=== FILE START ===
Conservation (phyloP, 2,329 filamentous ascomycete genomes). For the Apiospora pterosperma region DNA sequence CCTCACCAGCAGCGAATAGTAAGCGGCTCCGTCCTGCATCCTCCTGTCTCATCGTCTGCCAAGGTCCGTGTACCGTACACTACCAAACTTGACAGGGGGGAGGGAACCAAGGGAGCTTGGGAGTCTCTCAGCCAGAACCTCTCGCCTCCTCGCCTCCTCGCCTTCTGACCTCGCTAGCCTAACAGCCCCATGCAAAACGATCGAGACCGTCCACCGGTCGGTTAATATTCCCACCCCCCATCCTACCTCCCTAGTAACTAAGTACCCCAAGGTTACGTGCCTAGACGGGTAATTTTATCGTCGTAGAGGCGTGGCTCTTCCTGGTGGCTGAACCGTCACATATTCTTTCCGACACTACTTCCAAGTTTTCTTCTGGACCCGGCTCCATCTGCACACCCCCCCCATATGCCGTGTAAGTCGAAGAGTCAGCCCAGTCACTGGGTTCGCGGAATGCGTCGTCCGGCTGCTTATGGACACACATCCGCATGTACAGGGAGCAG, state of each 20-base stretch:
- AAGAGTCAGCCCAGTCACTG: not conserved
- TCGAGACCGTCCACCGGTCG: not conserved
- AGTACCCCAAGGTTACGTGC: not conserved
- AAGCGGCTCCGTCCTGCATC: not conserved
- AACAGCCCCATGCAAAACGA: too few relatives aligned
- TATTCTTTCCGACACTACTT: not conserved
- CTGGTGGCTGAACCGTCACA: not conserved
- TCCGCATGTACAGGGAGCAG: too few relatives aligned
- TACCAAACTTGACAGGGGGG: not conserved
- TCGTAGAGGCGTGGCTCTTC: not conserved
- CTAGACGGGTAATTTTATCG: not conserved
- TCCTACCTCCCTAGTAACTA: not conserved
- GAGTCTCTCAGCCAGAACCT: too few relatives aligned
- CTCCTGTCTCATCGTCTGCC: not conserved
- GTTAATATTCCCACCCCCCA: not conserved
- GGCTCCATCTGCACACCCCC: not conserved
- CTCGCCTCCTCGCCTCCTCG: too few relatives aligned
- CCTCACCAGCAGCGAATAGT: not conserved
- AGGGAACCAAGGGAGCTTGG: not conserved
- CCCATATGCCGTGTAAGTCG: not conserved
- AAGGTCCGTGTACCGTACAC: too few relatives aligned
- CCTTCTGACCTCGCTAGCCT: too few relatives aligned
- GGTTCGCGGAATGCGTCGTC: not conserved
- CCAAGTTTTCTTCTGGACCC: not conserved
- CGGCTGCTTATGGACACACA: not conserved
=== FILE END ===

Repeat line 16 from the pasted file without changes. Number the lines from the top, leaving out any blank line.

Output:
- GTTAATATTCCCACCCCCCA: not conserved